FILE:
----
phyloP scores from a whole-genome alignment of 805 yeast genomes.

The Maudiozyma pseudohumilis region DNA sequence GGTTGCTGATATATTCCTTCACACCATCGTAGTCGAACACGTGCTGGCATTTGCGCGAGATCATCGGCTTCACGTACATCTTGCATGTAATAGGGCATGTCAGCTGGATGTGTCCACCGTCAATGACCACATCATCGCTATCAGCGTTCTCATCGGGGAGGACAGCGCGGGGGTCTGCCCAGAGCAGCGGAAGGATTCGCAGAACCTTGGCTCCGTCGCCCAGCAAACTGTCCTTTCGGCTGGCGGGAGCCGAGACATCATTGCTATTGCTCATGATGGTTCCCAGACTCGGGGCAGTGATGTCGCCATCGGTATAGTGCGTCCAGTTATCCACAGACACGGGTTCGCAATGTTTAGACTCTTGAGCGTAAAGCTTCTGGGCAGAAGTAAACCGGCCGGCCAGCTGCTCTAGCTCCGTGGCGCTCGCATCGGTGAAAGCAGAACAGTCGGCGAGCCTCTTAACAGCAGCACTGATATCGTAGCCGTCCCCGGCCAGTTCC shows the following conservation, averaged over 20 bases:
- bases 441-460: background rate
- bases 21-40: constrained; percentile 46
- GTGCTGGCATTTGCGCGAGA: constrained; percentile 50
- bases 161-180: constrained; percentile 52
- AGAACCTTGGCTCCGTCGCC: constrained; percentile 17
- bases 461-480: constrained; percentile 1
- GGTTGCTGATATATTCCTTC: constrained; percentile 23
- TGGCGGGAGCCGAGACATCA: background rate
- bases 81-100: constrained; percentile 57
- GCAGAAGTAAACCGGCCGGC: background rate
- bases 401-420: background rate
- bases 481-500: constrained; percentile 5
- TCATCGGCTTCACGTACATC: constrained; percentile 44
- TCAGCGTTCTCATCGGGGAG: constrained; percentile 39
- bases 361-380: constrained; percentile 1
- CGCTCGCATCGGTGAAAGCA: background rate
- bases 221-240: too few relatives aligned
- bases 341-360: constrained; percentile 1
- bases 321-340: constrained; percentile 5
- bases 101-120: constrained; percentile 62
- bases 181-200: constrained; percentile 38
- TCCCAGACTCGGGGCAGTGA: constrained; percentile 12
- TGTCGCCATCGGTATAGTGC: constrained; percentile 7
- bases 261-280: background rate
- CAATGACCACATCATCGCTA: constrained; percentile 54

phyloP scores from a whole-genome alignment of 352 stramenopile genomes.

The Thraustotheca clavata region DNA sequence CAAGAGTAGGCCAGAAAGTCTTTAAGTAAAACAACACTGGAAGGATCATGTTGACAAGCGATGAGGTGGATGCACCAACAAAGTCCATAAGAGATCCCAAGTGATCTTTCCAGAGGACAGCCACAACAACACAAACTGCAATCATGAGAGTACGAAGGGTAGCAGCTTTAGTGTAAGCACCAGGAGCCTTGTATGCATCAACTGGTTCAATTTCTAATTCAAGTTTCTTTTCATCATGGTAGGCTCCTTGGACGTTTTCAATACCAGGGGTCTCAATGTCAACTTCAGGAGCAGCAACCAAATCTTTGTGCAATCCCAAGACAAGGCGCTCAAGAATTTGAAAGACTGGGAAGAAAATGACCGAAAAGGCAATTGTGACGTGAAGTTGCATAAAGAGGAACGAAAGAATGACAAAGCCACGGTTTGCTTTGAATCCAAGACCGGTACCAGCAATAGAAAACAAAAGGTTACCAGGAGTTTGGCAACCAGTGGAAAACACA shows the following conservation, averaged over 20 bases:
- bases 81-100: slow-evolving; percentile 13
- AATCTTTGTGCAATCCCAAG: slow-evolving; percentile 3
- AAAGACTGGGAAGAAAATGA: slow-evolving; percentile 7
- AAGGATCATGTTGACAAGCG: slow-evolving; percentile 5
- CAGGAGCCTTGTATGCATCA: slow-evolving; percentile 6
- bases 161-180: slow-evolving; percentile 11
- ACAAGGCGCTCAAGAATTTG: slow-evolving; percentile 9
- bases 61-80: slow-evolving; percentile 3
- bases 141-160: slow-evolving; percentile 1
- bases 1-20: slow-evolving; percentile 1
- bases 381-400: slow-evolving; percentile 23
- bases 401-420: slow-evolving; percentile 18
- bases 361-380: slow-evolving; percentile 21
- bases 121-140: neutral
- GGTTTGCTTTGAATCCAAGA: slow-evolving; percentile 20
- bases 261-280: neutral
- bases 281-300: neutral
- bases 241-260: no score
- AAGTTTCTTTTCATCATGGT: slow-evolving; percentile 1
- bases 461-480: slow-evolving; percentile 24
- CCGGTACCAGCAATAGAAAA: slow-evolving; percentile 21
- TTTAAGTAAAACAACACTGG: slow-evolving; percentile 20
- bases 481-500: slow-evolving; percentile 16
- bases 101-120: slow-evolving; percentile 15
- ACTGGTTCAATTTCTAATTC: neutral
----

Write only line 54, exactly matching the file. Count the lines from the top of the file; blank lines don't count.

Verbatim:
- ACTGGTTCAATTTCTAATTC: neutral